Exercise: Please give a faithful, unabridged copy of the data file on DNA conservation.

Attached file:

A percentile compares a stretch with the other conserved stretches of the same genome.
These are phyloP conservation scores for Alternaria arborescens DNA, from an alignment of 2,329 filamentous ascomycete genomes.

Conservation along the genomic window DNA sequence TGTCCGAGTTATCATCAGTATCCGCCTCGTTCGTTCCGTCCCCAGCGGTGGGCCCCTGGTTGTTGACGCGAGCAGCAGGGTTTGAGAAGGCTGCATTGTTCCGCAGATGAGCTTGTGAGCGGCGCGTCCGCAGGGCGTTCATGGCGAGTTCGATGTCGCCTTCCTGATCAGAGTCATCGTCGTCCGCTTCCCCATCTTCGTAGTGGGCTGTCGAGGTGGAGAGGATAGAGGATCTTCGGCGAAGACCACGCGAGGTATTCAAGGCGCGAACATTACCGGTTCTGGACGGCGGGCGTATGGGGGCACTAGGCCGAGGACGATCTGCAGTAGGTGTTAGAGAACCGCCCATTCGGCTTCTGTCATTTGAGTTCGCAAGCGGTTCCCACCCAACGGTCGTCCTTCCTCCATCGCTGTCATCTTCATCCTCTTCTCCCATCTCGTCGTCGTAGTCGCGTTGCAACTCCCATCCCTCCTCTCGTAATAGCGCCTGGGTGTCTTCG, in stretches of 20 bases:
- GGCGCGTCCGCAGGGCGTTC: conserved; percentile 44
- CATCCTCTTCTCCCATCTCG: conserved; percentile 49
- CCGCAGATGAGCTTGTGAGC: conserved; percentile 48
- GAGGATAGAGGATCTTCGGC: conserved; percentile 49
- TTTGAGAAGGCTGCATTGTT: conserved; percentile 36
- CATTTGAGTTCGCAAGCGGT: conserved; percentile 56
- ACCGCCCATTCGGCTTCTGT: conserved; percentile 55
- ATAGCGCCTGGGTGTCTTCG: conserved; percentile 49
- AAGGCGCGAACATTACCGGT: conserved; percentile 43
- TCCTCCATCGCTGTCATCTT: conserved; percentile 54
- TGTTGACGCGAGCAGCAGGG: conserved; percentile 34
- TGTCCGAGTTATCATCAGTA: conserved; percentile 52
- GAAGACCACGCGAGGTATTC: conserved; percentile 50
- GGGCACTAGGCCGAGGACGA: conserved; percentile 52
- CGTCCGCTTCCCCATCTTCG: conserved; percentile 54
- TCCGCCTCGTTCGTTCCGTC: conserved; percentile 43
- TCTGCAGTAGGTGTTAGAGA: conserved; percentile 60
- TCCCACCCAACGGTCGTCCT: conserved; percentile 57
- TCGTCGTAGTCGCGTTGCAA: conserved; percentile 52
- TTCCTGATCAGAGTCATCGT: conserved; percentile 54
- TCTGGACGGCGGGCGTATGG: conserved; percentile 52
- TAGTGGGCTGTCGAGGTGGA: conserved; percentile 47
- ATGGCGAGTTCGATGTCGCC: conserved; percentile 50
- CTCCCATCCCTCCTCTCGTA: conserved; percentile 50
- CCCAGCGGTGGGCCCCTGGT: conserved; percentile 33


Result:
A percentile compares a stretch with the other conserved stretches of the same genome.
These are phyloP conservation scores for Alternaria arborescens DNA, from an alignment of 2,329 filamentous ascomycete genomes.

Conservation along the genomic window DNA sequence TGTCCGAGTTATCATCAGTATCCGCCTCGTTCGTTCCGTCCCCAGCGGTGGGCCCCTGGTTGTTGACGCGAGCAGCAGGGTTTGAGAAGGCTGCATTGTTCCGCAGATGAGCTTGTGAGCGGCGCGTCCGCAGGGCGTTCATGGCGAGTTCGATGTCGCCTTCCTGATCAGAGTCATCGTCGTCCGCTTCCCCATCTTCGTAGTGGGCTGTCGAGGTGGAGAGGATAGAGGATCTTCGGCGAAGACCACGCGAGGTATTCAAGGCGCGAACATTACCGGTTCTGGACGGCGGGCGTATGGGGGCACTAGGCCGAGGACGATCTGCAGTAGGTGTTAGAGAACCGCCCATTCGGCTTCTGTCATTTGAGTTCGCAAGCGGTTCCCACCCAACGGTCGTCCTTCCTCCATCGCTGTCATCTTCATCCTCTTCTCCCATCTCGTCGTCGTAGTCGCGTTGCAACTCCCATCCCTCCTCTCGTAATAGCGCCTGGGTGTCTTCG, in stretches of 20 bases:
- GGCGCGTCCGCAGGGCGTTC: conserved; percentile 44
- CATCCTCTTCTCCCATCTCG: conserved; percentile 49
- CCGCAGATGAGCTTGTGAGC: conserved; percentile 48
- GAGGATAGAGGATCTTCGGC: conserved; percentile 49
- TTTGAGAAGGCTGCATTGTT: conserved; percentile 36
- CATTTGAGTTCGCAAGCGGT: conserved; percentile 56
- ACCGCCCATTCGGCTTCTGT: conserved; percentile 55
- ATAGCGCCTGGGTGTCTTCG: conserved; percentile 49
- AAGGCGCGAACATTACCGGT: conserved; percentile 43
- TCCTCCATCGCTGTCATCTT: conserved; percentile 54
- TGTTGACGCGAGCAGCAGGG: conserved; percentile 34
- TGTCCGAGTTATCATCAGTA: conserved; percentile 52
- GAAGACCACGCGAGGTATTC: conserved; percentile 50
- GGGCACTAGGCCGAGGACGA: conserved; percentile 52
- CGTCCGCTTCCCCATCTTCG: conserved; percentile 54
- TCCGCCTCGTTCGTTCCGTC: conserved; percentile 43
- TCTGCAGTAGGTGTTAGAGA: conserved; percentile 60
- TCCCACCCAACGGTCGTCCT: conserved; percentile 57
- TCGTCGTAGTCGCGTTGCAA: conserved; percentile 52
- TTCCTGATCAGAGTCATCGT: conserved; percentile 54
- TCTGGACGGCGGGCGTATGG: conserved; percentile 52
- TAGTGGGCTGTCGAGGTGGA: conserved; percentile 47
- ATGGCGAGTTCGATGTCGCC: conserved; percentile 50
- CTCCCATCCCTCCTCTCGTA: conserved; percentile 50
- CCCAGCGGTGGGCCCCTGGT: conserved; percentile 33